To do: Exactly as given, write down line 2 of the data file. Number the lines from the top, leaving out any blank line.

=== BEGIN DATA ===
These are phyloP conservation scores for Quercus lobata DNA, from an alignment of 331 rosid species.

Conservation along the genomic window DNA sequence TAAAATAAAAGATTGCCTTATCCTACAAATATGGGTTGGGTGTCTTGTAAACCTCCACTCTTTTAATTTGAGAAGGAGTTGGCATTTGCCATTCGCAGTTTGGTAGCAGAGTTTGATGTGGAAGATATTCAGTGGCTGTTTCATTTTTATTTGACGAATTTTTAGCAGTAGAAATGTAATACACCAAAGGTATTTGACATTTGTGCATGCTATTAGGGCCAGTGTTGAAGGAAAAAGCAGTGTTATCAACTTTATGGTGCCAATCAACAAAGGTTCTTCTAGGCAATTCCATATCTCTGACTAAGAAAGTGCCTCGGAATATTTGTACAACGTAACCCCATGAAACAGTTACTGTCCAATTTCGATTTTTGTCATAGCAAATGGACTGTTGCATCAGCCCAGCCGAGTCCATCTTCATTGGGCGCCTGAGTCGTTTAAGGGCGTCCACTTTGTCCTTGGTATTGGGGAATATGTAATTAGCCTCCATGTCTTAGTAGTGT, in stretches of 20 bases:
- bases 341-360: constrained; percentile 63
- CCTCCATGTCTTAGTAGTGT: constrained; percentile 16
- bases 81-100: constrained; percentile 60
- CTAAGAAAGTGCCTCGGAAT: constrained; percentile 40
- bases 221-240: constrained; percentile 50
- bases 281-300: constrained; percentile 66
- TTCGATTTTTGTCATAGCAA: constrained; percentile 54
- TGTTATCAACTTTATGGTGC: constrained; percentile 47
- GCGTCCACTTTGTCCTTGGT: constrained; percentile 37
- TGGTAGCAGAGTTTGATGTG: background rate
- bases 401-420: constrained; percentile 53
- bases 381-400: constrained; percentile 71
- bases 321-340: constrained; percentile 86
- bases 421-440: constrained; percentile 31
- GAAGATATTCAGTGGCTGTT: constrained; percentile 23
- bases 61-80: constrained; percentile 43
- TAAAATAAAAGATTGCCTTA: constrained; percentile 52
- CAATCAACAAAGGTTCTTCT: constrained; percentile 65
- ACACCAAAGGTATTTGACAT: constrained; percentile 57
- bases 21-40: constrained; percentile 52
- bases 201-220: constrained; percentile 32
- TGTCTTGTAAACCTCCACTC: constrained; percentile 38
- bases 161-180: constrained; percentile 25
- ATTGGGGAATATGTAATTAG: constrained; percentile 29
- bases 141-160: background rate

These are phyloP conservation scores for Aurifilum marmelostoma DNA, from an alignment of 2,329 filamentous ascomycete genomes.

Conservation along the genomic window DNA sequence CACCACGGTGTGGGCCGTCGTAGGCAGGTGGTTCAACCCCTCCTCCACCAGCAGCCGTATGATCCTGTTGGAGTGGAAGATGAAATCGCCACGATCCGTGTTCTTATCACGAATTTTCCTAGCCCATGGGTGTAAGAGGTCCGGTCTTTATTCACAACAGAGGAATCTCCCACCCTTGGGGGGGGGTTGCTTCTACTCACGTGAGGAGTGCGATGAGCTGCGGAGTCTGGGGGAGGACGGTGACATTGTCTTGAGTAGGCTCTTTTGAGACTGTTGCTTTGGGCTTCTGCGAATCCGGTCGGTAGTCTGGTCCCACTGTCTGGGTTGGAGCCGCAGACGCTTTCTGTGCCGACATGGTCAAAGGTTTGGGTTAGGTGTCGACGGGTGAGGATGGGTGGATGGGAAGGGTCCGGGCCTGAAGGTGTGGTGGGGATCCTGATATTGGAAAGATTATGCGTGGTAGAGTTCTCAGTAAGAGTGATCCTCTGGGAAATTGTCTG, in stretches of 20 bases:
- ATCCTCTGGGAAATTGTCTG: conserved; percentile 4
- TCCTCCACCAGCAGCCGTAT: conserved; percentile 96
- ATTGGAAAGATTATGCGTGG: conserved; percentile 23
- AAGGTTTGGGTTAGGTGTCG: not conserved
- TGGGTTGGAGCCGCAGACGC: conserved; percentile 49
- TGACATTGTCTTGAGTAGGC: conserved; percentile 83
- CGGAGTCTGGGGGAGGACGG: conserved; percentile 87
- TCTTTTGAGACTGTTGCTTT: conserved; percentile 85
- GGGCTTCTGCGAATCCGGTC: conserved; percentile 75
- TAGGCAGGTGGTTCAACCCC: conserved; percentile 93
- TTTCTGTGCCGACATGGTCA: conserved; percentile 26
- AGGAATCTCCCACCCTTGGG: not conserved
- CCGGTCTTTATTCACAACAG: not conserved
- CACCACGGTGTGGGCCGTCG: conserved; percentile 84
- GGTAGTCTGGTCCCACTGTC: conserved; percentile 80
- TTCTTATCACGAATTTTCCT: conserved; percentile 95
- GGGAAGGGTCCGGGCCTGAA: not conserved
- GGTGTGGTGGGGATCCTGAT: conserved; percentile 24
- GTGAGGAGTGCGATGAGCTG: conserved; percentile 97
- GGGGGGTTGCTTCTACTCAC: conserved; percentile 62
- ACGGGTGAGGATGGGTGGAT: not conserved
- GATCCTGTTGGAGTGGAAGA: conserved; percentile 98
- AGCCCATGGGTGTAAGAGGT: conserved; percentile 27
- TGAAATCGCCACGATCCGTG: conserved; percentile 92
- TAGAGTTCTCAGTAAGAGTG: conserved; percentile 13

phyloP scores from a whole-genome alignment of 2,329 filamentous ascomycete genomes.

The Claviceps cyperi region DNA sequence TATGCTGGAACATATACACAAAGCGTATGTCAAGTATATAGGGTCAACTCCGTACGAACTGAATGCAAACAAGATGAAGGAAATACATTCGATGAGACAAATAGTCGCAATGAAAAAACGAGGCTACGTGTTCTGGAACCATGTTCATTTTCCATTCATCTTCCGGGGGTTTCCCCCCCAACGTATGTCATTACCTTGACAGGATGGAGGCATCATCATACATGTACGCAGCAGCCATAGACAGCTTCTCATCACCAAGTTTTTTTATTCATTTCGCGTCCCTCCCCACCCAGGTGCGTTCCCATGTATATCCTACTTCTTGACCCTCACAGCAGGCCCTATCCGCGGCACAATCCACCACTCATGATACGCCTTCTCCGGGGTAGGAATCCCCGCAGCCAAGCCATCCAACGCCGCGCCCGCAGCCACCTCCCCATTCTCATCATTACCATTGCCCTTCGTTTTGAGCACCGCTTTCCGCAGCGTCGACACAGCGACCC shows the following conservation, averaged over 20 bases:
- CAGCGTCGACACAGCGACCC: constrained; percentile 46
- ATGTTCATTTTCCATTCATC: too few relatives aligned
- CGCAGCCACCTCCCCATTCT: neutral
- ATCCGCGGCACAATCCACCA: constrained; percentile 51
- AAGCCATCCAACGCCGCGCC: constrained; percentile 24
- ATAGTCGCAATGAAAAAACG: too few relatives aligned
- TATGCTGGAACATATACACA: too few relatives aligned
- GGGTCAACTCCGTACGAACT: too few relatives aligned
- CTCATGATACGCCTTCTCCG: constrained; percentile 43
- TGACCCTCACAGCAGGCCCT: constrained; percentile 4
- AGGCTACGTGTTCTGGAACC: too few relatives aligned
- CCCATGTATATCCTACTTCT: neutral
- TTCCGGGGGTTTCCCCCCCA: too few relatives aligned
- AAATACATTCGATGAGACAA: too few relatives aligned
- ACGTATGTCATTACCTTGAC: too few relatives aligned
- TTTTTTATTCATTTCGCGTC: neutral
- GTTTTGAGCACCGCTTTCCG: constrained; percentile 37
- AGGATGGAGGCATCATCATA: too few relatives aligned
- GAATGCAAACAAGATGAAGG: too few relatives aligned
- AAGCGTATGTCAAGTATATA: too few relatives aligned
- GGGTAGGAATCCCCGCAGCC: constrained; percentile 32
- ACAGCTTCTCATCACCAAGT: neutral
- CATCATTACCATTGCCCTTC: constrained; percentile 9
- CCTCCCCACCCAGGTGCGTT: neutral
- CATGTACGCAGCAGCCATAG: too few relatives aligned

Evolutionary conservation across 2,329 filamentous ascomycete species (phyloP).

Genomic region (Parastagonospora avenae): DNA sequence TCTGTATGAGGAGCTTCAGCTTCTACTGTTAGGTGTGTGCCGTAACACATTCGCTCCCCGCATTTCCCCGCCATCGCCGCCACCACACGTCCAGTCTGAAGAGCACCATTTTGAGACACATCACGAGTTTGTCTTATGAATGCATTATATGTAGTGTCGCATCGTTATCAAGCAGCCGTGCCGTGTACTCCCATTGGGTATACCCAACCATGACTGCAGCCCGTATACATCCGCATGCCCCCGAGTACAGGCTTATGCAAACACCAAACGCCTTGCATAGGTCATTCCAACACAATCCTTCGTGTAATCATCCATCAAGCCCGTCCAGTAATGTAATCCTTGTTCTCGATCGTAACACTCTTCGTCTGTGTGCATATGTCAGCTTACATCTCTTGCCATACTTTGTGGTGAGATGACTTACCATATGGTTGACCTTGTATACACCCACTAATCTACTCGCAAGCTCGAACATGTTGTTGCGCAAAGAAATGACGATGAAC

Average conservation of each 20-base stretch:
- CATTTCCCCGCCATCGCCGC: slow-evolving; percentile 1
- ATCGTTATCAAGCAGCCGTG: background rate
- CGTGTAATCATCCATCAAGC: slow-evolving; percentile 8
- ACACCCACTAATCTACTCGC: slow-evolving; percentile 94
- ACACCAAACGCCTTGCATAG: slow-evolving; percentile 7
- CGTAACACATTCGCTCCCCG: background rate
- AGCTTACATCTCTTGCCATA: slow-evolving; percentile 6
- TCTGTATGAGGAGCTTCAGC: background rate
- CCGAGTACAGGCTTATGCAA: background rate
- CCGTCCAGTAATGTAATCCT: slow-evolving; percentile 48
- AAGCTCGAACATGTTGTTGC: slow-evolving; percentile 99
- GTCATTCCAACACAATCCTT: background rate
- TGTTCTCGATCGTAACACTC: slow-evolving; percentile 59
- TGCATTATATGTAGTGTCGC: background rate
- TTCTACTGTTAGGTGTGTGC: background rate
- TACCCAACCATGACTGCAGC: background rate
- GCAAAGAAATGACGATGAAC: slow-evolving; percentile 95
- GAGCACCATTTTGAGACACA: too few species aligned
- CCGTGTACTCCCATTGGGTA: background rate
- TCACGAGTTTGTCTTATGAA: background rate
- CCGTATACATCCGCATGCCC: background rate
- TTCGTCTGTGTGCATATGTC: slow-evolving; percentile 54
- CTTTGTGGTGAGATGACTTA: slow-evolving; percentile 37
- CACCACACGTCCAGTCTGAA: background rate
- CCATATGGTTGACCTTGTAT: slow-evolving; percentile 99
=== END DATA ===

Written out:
Conservation along the genomic window DNA sequence TAAAATAAAAGATTGCCTTATCCTACAAATATGGGTTGGGTGTCTTGTAAACCTCCACTCTTTTAATTTGAGAAGGAGTTGGCATTTGCCATTCGCAGTTTGGTAGCAGAGTTTGATGTGGAAGATATTCAGTGGCTGTTTCATTTTTATTTGACGAATTTTTAGCAGTAGAAATGTAATACACCAAAGGTATTTGACATTTGTGCATGCTATTAGGGCCAGTGTTGAAGGAAAAAGCAGTGTTATCAACTTTATGGTGCCAATCAACAAAGGTTCTTCTAGGCAATTCCATATCTCTGACTAAGAAAGTGCCTCGGAATATTTGTACAACGTAACCCCATGAAACAGTTACTGTCCAATTTCGATTTTTGTCATAGCAAATGGACTGTTGCATCAGCCCAGCCGAGTCCATCTTCATTGGGCGCCTGAGTCGTTTAAGGGCGTCCACTTTGTCCTTGGTATTGGGGAATATGTAATTAGCCTCCATGTCTTAGTAGTGT, in stretches of 20 bases: